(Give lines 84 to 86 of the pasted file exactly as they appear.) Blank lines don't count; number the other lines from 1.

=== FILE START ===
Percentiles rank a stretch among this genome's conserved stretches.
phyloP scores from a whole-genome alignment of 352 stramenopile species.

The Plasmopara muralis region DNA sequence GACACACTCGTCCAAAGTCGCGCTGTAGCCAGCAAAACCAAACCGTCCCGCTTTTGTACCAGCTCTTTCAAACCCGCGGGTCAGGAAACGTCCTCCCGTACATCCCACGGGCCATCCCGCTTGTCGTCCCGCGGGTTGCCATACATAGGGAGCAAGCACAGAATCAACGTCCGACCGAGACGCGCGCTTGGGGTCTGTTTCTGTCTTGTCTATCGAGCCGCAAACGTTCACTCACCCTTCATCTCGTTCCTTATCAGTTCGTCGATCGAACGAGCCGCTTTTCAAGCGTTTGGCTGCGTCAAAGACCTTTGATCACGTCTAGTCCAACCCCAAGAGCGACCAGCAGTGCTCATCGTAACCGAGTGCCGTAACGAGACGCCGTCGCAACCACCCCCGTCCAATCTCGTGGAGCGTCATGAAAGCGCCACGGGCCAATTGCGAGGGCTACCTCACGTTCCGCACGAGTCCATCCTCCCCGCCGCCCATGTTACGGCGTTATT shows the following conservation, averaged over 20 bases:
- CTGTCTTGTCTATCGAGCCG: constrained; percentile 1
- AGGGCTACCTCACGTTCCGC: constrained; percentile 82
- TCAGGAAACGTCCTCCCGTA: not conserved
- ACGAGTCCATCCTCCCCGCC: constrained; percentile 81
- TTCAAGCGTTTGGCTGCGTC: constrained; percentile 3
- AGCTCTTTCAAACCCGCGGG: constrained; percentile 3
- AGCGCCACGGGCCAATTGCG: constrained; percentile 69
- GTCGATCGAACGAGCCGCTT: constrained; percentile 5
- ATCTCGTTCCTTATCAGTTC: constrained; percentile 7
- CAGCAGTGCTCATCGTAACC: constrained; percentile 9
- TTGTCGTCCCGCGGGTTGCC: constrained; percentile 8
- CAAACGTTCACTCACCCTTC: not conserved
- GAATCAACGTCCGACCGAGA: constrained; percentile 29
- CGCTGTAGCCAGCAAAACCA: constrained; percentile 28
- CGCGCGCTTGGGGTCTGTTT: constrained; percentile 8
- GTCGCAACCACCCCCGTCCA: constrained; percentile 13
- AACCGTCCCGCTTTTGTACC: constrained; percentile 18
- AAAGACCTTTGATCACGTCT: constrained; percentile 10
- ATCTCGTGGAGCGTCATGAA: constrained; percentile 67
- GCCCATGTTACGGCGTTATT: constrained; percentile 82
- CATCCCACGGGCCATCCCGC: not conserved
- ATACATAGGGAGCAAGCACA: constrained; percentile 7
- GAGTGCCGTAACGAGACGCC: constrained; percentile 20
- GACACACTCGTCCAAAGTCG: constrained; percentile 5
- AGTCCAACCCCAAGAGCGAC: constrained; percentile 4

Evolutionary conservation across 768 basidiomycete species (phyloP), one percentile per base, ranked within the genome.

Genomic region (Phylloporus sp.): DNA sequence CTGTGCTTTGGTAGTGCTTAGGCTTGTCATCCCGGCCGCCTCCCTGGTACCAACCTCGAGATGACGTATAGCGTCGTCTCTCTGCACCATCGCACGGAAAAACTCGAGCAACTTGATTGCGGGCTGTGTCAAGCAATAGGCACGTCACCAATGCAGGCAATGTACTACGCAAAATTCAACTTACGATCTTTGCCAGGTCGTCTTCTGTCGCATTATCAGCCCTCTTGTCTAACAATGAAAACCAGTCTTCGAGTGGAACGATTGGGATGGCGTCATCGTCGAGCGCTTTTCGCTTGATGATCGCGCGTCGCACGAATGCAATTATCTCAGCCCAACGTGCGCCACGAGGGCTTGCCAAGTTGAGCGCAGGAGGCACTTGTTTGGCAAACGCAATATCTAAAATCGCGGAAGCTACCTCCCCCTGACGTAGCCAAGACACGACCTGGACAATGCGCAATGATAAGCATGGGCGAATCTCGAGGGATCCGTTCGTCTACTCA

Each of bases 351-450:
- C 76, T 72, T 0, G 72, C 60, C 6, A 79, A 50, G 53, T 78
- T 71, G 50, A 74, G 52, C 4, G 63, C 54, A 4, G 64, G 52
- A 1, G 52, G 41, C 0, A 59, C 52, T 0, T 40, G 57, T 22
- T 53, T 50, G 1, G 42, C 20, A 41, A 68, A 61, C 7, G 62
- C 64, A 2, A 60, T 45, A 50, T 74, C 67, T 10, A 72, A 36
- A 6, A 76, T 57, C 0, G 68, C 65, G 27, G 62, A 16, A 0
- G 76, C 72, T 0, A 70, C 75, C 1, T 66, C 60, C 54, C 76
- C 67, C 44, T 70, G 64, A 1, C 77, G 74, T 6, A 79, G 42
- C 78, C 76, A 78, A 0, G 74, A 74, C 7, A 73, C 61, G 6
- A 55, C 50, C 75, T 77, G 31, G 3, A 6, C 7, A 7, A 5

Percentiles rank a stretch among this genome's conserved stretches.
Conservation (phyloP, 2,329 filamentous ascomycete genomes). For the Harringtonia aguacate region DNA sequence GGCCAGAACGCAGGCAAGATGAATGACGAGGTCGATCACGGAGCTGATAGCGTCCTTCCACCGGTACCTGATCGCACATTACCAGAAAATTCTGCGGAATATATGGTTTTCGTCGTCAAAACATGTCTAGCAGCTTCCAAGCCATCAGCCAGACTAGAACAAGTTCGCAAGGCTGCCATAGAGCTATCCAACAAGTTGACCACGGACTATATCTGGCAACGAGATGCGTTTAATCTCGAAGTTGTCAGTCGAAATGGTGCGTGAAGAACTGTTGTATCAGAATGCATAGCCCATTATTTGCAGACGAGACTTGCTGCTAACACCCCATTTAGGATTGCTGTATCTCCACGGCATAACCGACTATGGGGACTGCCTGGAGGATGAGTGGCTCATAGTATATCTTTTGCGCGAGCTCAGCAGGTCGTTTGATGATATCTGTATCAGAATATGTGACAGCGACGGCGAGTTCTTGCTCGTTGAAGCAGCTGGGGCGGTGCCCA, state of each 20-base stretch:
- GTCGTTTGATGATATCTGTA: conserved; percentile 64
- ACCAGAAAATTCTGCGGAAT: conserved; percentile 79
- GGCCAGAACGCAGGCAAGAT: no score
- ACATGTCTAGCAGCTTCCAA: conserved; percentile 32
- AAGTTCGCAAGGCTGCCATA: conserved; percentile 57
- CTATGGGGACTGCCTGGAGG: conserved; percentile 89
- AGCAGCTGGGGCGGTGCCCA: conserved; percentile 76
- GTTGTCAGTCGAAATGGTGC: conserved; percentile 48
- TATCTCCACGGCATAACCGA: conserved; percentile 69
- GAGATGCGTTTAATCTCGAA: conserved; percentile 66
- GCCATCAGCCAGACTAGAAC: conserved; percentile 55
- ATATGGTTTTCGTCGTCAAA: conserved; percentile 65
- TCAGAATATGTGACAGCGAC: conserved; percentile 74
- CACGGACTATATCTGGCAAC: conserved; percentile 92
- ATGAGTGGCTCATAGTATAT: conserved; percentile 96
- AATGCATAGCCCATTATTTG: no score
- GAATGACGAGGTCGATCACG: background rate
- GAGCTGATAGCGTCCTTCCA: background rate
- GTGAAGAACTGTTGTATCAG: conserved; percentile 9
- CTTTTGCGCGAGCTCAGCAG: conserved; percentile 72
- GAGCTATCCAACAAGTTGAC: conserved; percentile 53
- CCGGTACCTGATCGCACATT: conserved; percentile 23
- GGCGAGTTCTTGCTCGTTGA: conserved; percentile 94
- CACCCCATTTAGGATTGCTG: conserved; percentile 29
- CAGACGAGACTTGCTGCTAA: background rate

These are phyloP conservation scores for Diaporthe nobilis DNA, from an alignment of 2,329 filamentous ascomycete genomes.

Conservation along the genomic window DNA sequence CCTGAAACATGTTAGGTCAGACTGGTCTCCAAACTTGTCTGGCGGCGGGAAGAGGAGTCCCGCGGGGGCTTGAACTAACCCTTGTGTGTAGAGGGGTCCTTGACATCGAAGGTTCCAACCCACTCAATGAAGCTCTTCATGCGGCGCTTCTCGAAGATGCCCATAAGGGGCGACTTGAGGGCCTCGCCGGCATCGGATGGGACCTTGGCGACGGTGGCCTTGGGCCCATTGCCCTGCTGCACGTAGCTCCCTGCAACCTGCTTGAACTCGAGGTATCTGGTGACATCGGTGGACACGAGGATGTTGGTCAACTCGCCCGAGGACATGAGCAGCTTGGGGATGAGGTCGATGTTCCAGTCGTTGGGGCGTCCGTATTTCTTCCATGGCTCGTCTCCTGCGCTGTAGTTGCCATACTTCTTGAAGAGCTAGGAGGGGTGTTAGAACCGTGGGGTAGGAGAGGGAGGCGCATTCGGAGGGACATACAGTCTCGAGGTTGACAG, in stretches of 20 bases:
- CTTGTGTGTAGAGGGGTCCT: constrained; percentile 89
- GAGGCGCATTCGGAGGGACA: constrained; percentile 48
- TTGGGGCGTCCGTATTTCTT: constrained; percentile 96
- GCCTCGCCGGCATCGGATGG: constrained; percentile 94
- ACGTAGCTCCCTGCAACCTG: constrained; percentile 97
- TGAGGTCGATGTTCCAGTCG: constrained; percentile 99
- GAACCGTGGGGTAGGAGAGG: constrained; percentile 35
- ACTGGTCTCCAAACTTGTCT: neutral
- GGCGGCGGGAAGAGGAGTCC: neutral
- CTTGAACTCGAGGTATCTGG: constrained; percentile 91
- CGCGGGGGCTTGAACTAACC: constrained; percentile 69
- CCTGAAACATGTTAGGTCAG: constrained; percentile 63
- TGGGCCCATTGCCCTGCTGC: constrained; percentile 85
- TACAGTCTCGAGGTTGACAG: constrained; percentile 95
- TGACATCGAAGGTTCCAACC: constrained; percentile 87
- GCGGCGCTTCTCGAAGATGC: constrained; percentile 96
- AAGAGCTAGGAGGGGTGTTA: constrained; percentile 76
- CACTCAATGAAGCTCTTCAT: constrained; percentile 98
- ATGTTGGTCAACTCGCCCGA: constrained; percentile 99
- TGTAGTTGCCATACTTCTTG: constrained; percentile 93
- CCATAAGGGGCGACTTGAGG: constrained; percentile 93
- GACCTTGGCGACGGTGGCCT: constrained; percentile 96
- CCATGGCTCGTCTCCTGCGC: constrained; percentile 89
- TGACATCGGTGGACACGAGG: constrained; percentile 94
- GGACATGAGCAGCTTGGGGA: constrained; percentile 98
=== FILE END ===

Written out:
- TACAGTCTCGAGGTTGACAG: constrained; percentile 95
- TGACATCGAAGGTTCCAACC: constrained; percentile 87
- GCGGCGCTTCTCGAAGATGC: constrained; percentile 96